• External Akka Routes: You can also implement non-FHIR REST services for your server and register them to onFHIR.
object Boot extends App {
  //Initialize onfhir for R4
  var onfhir = 
     Onfhir.apply(
        fhirConfigurator = new R4Configurator(),
        customAuthorizer = new MyAuthorizer(),
        customAuditHandler = new MyAuditHandler(),
        externalRoutes = ...my non-fhir routes 
     )
  //Start it
  onfhir.start
}

Docker

We also provide a simple docker setup for onFHIR under 'docker' folder. It provides a docker-compose file with two containers; one for MongoDB database and one for onFHIR application. You can run it with our sample onFHIR setup given with 'sample-setup' directory. You can copy the 'onfhir-standalone.jar' file to this sample-setup directory and run the sample setup as it is with the following command;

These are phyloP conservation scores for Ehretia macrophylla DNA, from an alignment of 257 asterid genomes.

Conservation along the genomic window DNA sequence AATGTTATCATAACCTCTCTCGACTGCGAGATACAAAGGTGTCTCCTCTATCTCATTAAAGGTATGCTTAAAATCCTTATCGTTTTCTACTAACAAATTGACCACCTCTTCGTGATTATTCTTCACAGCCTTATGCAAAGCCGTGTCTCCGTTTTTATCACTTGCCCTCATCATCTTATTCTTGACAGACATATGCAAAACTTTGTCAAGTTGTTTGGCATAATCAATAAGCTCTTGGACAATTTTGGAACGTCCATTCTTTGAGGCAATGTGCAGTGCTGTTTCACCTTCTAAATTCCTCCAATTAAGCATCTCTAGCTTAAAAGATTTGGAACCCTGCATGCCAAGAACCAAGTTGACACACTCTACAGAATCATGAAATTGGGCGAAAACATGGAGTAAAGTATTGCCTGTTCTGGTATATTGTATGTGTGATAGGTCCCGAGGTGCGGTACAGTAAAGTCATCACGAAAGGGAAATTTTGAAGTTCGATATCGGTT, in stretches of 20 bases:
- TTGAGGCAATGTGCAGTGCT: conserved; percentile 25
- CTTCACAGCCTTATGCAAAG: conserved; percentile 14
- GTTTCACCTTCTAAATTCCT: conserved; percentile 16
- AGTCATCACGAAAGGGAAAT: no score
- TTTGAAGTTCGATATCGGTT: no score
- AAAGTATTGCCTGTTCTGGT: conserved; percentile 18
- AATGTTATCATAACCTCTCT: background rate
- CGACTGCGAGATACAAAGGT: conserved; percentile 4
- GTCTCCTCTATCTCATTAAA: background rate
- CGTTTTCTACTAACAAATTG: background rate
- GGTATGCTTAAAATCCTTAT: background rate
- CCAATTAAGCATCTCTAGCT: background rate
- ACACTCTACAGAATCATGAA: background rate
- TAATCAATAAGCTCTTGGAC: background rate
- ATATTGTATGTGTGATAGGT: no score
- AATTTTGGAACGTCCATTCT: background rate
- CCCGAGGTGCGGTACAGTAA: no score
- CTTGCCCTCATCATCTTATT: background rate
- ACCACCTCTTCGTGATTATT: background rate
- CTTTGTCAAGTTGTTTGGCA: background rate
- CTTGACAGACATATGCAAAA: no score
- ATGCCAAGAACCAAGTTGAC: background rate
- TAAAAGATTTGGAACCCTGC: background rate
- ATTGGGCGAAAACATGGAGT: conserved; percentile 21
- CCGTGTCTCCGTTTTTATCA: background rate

$ cd docker
$ cp ../onfhir-server-r4/target/onfhir-standalone.jar ./sample-setup/.
$ docker-compose -f docker-compose.yml -p onfhir up -d

Then you will be able to send requests to this running instance over your docker machine. The following will return the CapabilityStatement

$ curl http://127.0.0.1:8080/fhir/metadata

Tests

fhir-repository uses specs2 for unit testing. To execute tests for each build with the following command:

$ mvn test